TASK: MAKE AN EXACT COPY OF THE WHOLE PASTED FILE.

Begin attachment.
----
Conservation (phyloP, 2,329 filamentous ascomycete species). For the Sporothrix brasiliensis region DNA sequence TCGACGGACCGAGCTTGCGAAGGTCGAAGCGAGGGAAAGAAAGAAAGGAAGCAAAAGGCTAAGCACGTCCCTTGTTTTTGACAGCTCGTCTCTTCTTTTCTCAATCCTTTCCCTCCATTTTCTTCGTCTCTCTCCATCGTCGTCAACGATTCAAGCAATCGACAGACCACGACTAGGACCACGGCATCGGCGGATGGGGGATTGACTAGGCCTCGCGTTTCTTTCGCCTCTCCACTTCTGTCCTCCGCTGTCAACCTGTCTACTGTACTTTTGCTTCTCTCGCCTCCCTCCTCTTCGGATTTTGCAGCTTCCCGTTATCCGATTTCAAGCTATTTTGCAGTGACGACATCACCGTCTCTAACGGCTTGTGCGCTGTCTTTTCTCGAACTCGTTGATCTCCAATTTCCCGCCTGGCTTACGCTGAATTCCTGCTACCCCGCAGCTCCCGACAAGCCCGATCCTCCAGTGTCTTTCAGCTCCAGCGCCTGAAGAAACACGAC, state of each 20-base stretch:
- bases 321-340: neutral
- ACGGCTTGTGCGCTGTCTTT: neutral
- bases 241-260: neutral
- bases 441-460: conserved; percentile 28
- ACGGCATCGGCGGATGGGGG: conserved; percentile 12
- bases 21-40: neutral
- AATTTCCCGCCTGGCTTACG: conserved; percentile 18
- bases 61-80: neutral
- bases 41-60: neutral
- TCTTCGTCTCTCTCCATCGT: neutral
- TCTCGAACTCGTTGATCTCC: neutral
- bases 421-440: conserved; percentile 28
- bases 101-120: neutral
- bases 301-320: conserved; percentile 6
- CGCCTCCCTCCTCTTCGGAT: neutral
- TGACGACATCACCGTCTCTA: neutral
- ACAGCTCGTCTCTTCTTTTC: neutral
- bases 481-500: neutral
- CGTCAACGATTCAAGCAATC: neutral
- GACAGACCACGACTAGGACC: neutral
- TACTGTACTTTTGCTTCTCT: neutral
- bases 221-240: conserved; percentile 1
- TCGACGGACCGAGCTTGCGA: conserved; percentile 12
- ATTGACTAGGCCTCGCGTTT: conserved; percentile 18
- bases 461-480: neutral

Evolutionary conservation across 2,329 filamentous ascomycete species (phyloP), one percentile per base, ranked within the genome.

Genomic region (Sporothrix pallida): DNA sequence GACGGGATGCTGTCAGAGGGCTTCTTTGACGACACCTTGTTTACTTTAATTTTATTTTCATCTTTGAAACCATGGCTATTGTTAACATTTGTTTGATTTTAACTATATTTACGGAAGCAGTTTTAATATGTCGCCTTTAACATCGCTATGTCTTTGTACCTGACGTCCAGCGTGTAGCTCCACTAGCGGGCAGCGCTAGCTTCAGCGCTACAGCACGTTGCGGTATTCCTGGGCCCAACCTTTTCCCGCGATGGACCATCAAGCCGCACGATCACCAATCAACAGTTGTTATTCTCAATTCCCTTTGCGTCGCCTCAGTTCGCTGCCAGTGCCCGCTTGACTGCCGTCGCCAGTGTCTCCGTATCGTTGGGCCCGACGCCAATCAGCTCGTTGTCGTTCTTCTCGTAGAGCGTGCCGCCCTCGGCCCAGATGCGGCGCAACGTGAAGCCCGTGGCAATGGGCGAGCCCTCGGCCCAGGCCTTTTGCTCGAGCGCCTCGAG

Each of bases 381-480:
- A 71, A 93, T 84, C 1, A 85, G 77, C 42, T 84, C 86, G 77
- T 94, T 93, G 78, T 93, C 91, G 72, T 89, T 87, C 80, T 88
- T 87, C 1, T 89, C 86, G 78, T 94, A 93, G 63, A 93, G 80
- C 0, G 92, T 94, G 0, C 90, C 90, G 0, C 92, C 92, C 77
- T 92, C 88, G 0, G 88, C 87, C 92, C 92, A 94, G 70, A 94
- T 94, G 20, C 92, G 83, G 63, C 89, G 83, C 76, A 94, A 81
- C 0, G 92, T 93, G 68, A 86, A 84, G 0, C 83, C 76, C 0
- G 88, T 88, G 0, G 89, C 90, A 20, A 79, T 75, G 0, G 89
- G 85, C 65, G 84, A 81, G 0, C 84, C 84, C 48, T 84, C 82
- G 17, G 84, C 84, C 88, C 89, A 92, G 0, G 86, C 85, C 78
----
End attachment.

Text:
Conservation (phyloP, 2,329 filamentous ascomycete species). For the Sporothrix brasiliensis region DNA sequence TCGACGGACCGAGCTTGCGAAGGTCGAAGCGAGGGAAAGAAAGAAAGGAAGCAAAAGGCTAAGCACGTCCCTTGTTTTTGACAGCTCGTCTCTTCTTTTCTCAATCCTTTCCCTCCATTTTCTTCGTCTCTCTCCATCGTCGTCAACGATTCAAGCAATCGACAGACCACGACTAGGACCACGGCATCGGCGGATGGGGGATTGACTAGGCCTCGCGTTTCTTTCGCCTCTCCACTTCTGTCCTCCGCTGTCAACCTGTCTACTGTACTTTTGCTTCTCTCGCCTCCCTCCTCTTCGGATTTTGCAGCTTCCCGTTATCCGATTTCAAGCTATTTTGCAGTGACGACATCACCGTCTCTAACGGCTTGTGCGCTGTCTTTTCTCGAACTCGTTGATCTCCAATTTCCCGCCTGGCTTACGCTGAATTCCTGCTACCCCGCAGCTCCCGACAAGCCCGATCCTCCAGTGTCTTTCAGCTCCAGCGCCTGAAGAAACACGAC, state of each 20-base stretch:
- bases 321-340: neutral
- ACGGCTTGTGCGCTGTCTTT: neutral
- bases 241-260: neutral
- bases 441-460: conserved; percentile 28
- ACGGCATCGGCGGATGGGGG: conserved; percentile 12
- bases 21-40: neutral
- AATTTCCCGCCTGGCTTACG: conserved; percentile 18
- bases 61-80: neutral
- bases 41-60: neutral
- TCTTCGTCTCTCTCCATCGT: neutral
- TCTCGAACTCGTTGATCTCC: neutral
- bases 421-440: conserved; percentile 28
- bases 101-120: neutral
- bases 301-320: conserved; percentile 6
- CGCCTCCCTCCTCTTCGGAT: neutral
- TGACGACATCACCGTCTCTA: neutral
- ACAGCTCGTCTCTTCTTTTC: neutral
- bases 481-500: neutral
- CGTCAACGATTCAAGCAATC: neutral
- GACAGACCACGACTAGGACC: neutral
- TACTGTACTTTTGCTTCTCT: neutral
- bases 221-240: conserved; percentile 1
- TCGACGGACCGAGCTTGCGA: conserved; percentile 12
- ATTGACTAGGCCTCGCGTTT: conserved; percentile 18
- bases 461-480: neutral

Evolutionary conservation across 2,329 filamentous ascomycete species (phyloP), one percentile per base, ranked within the genome.

Genomic region (Sporothrix pallida): DNA sequence GACGGGATGCTGTCAGAGGGCTTCTTTGACGACACCTTGTTTACTTTAATTTTATTTTCATCTTTGAAACCATGGCTATTGTTAACATTTGTTTGATTTTAACTATATTTACGGAAGCAGTTTTAATATGTCGCCTTTAACATCGCTATGTCTTTGTACCTGACGTCCAGCGTGTAGCTCCACTAGCGGGCAGCGCTAGCTTCAGCGCTACAGCACGTTGCGGTATTCCTGGGCCCAACCTTTTCCCGCGATGGACCATCAAGCCGCACGATCACCAATCAACAGTTGTTATTCTCAATTCCCTTTGCGTCGCCTCAGTTCGCTGCCAGTGCCCGCTTGACTGCCGTCGCCAGTGTCTCCGTATCGTTGGGCCCGACGCCAATCAGCTCGTTGTCGTTCTTCTCGTAGAGCGTGCCGCCCTCGGCCCAGATGCGGCGCAACGTGAAGCCCGTGGCAATGGGCGAGCCCTCGGCCCAGGCCTTTTGCTCGAGCGCCTCGAG

Each of bases 381-480:
- A 71, A 93, T 84, C 1, A 85, G 77, C 42, T 84, C 86, G 77
- T 94, T 93, G 78, T 93, C 91, G 72, T 89, T 87, C 80, T 88
- T 87, C 1, T 89, C 86, G 78, T 94, A 93, G 63, A 93, G 80
- C 0, G 92, T 94, G 0, C 90, C 90, G 0, C 92, C 92, C 77
- T 92, C 88, G 0, G 88, C 87, C 92, C 92, A 94, G 70, A 94
- T 94, G 20, C 92, G 83, G 63, C 89, G 83, C 76, A 94, A 81
- C 0, G 92, T 93, G 68, A 86, A 84, G 0, C 83, C 76, C 0
- G 88, T 88, G 0, G 89, C 90, A 20, A 79, T 75, G 0, G 89
- G 85, C 65, G 84, A 81, G 0, C 84, C 84, C 48, T 84, C 82
- G 17, G 84, C 84, C 88, C 89, A 92, G 0, G 86, C 85, C 78